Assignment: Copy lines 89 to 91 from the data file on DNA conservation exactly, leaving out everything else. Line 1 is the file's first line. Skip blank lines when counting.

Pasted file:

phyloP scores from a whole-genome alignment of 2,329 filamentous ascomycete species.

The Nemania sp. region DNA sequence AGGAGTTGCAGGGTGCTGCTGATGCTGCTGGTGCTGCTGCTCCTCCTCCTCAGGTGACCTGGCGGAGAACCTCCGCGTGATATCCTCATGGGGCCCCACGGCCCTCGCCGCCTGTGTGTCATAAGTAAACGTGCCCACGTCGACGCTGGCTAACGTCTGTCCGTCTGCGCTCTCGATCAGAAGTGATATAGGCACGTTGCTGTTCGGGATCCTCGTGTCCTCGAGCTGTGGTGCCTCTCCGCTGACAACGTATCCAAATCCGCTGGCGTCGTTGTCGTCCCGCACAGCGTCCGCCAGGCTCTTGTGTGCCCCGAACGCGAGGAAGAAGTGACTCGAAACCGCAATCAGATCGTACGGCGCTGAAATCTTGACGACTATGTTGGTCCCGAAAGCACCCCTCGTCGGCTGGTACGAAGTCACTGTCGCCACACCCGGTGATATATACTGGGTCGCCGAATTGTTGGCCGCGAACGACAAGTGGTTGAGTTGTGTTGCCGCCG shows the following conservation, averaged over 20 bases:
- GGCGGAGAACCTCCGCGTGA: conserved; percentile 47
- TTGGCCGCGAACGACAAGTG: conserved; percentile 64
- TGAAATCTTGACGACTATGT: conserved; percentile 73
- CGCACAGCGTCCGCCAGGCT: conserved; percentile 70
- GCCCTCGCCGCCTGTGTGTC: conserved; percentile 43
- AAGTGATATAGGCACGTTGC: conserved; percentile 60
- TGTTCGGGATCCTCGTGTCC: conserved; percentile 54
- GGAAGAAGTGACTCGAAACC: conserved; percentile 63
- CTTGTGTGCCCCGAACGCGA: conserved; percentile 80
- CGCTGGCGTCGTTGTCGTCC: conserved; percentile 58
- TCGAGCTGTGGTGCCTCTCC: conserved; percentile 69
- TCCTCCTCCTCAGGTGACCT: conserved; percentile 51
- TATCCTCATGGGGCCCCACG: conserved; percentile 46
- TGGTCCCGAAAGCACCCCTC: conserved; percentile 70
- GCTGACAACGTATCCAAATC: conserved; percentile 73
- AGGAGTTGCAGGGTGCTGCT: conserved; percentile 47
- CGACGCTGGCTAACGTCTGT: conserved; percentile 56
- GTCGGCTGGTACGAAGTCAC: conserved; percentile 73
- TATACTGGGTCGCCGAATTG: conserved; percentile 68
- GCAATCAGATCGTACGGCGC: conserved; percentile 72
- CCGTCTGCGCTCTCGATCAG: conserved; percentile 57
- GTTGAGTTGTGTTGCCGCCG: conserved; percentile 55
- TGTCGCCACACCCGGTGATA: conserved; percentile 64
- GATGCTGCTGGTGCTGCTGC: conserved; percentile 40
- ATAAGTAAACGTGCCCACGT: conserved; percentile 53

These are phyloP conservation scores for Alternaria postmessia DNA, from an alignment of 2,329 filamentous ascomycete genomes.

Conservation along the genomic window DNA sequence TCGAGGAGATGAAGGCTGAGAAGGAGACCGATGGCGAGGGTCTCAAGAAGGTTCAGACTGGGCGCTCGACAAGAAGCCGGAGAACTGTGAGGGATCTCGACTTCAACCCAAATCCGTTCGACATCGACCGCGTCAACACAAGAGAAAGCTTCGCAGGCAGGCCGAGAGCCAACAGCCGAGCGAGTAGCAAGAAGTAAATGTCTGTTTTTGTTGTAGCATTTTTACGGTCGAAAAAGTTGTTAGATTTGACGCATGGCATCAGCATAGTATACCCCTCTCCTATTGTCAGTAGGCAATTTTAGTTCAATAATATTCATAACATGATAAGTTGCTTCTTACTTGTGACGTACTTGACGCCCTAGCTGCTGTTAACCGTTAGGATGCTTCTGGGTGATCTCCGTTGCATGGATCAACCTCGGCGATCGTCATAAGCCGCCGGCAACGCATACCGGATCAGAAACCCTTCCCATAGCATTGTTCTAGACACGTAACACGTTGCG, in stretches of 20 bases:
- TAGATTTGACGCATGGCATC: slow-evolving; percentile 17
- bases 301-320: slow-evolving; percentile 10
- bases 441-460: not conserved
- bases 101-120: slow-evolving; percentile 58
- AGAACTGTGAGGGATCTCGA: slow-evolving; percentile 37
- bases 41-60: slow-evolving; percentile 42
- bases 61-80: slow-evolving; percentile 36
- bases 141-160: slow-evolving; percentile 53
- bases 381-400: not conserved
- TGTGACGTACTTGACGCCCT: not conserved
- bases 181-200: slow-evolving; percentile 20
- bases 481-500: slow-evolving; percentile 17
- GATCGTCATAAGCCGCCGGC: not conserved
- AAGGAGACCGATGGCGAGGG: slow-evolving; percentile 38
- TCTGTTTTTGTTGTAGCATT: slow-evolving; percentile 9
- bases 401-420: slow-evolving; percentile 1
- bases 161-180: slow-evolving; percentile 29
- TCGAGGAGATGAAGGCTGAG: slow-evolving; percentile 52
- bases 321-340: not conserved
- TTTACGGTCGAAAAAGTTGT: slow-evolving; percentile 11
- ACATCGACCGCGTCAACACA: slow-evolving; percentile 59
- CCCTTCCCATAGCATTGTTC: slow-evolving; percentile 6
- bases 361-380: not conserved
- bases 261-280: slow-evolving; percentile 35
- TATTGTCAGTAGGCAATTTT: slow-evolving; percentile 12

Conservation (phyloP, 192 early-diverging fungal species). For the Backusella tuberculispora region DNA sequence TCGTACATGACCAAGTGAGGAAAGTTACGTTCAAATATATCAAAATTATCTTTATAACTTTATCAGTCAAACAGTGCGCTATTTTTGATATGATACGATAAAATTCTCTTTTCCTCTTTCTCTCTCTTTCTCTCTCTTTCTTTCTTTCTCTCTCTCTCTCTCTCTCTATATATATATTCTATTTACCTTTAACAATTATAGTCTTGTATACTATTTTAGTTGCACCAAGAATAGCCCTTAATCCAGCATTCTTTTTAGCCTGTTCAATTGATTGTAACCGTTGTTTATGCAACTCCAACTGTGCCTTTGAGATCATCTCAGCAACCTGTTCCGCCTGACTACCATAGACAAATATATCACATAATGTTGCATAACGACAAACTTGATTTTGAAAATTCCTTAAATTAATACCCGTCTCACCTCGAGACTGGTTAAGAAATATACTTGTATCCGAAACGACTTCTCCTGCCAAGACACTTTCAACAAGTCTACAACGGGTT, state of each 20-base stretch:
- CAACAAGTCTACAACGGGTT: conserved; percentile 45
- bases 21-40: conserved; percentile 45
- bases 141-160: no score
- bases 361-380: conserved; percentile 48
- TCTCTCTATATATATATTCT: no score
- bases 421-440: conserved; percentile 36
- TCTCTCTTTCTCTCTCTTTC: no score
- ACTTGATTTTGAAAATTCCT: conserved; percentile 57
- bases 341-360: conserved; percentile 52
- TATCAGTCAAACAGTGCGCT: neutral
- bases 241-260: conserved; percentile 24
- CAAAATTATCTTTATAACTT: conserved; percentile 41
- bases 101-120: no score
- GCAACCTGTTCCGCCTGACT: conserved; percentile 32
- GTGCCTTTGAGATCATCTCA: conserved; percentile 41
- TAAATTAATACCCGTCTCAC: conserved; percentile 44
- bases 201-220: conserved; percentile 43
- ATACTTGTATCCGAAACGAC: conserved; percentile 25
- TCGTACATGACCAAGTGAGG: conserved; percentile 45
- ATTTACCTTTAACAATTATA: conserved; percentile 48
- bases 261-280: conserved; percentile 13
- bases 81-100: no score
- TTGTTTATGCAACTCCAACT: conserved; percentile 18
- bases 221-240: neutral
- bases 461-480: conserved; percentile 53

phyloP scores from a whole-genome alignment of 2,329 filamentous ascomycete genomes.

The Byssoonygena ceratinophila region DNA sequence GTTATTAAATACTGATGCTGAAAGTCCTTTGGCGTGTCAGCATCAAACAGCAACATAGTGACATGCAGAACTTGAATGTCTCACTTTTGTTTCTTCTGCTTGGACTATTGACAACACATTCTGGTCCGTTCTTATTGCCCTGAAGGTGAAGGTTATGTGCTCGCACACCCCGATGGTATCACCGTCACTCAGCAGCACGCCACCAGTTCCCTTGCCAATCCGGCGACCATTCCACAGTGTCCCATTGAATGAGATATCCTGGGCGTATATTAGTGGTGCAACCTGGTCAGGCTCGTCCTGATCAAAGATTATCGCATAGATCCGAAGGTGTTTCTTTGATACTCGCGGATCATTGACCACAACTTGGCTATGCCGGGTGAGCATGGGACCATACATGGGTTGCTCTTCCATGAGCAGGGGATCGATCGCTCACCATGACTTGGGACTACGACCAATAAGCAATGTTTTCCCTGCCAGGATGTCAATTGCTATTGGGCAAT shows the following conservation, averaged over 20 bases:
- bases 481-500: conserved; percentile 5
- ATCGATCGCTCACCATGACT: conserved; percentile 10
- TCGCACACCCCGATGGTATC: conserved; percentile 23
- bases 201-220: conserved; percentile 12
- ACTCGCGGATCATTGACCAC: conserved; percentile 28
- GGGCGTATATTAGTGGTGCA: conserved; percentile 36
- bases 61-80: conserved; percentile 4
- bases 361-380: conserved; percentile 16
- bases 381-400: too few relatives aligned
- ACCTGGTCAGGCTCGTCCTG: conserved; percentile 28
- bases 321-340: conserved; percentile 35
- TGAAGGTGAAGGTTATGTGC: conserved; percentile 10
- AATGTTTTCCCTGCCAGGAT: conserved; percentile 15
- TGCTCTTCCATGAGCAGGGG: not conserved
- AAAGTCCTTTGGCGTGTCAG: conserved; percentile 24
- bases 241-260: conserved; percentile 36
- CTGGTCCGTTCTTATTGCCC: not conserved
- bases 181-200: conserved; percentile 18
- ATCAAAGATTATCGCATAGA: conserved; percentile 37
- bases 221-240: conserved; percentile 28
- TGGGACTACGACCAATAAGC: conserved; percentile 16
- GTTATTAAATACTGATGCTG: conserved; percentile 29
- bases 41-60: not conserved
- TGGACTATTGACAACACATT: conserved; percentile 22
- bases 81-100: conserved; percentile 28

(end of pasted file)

- bases 61-80: conserved; percentile 4
- bases 361-380: conserved; percentile 16
- bases 381-400: too few relatives aligned